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Anticipatory Grief

Published on
15 November 2021
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An added burden for healthcare teams

The world has been going through an extended period of what psychologists term ‘Anticipatory Grief’, which means grieving in preparation for a loss and encompasses the same components of actual grief. Even for those fortunate not to have lost loved ones to Covid, medical staff have been well aware that this could happen, and that many hospitalised patients in their care were likely to die.

Anticipatory Grief was thought (when the term was coined after the 2nd World War) to help us cope if an actual personal loss occurred, but this seems not to be the case. If the anticipatory grief continues for more than six months people are more likely to feel unwell after a loss and suffer more severely from the effects of grief, often finding it harder to return to normal functioning. 

When we voice our fears and receive an empathic compassionate response our primitive mind is calmed, and we regain some of the feelings of safety.

Just as in the normal grieving process, Anticipatory Grief encompasses a wide range of painful emotions including: anger, depression, shock or disbelief, denial, bargaining, guilt, muddled thoughts, random crying, anxiety, irritability, negative thinking, loneliness, mood swings, hopelessness, withdrawing socially, and an overreaction to minor issues.

David Kessler, an expert on grief, said that particularly when a virus is involved, Anticipatory Grief adds to stress and confusion.

Our primitive mind knows something bad is happening, but you can’t see it. This breaks our sense of safety. We’re feeling that loss of safety. We are grieving on a micro and a macro level.

David Kessler, That Discomfort You’re Feeling Is Grief

This is difficult for anyone to cope with but for those working in healthcare existing challenges are exacerbated by Anticipatory Grief and this can lead to eventual burnout. Help is needed to ease the huge strain of seeing large numbers of patients dying whilst fearing for their own safety and that of their own loved ones.  

A focus group of nurses highlighted that the issue of the ‘hero narrative’ further added to their burden. One nurse said “I get irritated when people call us heroes. It is a lack of recognition of the fact that we are also human, and this has been tough.”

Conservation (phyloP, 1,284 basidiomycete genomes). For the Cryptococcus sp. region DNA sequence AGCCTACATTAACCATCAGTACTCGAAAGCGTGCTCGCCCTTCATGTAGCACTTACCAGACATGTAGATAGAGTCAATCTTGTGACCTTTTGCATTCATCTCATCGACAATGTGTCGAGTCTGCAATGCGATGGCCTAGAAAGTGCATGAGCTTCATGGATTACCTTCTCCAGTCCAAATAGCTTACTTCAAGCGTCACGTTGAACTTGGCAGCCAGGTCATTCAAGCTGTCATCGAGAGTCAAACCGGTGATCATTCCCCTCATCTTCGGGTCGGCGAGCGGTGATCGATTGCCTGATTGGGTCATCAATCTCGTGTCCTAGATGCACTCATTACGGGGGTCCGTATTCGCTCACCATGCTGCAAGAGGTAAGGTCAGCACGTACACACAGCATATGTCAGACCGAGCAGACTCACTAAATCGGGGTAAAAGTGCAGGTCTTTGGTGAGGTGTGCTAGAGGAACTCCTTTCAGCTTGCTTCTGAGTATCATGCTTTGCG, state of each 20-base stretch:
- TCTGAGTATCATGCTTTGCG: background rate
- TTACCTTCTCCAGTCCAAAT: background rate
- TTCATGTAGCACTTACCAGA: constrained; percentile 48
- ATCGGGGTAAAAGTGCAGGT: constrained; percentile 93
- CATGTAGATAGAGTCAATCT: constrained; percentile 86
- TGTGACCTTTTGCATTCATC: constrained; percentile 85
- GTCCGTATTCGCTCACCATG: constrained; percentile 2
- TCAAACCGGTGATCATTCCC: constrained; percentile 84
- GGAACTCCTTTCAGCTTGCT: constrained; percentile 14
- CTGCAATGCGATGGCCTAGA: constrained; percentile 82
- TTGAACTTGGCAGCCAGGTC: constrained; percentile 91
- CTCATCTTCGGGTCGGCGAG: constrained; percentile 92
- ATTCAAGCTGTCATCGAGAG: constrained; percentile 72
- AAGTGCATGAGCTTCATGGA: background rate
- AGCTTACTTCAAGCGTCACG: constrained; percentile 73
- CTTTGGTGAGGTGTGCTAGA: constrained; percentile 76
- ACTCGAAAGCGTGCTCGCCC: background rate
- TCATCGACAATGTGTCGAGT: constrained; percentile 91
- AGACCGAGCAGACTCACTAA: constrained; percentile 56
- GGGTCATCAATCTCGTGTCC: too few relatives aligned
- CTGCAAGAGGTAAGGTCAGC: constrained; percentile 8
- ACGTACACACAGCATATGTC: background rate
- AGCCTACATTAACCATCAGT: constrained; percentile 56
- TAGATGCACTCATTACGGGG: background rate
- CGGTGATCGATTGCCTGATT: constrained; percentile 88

Talking to someone you trust about how you are feeling really does help mitigate the potentially harmful effects of such long-term pressure, stress and uncertainty. When we voice our fears and receive an empathic compassionate response our primitive mind is calmed, and we regain some of the feelings of safety.

Keeping feelings to ourselves adds to the burden, whereas talking to a colleague or friend reduces both our own burden and, contrary to common belief, reduces their burden too. People feel better when they can be of help, and this can encourage them to talk about their own feelings.  

We are modelling a constructive behaviour by getting support ourselves. It is NOT a sign of weakness – in fact seeking support is a recognised effective coping strategy whereas battling on alone is seen as an ineffective way of dealing with difficulties. 

If Anticipatory Grief is affecting your ability to cope and get on with your life, it could lead to depression, particularly if it is triggering other losses in your past. In this case, it’s important to seek professional help, such as talking to a counsellor.

Just voicing that you are sad about the deaths of strangers and the loss of the world you knew before Covid can be healing. You can also try writing about your feelings or use rhythmic breathing when feeling stressed as emotions are there to be acknowledged not ignored and will pass more quickly when attended to without judgement.

We all need to support each other to help us regain hope, joy and peace after the turmoil that suddenly tipped our world into chaos.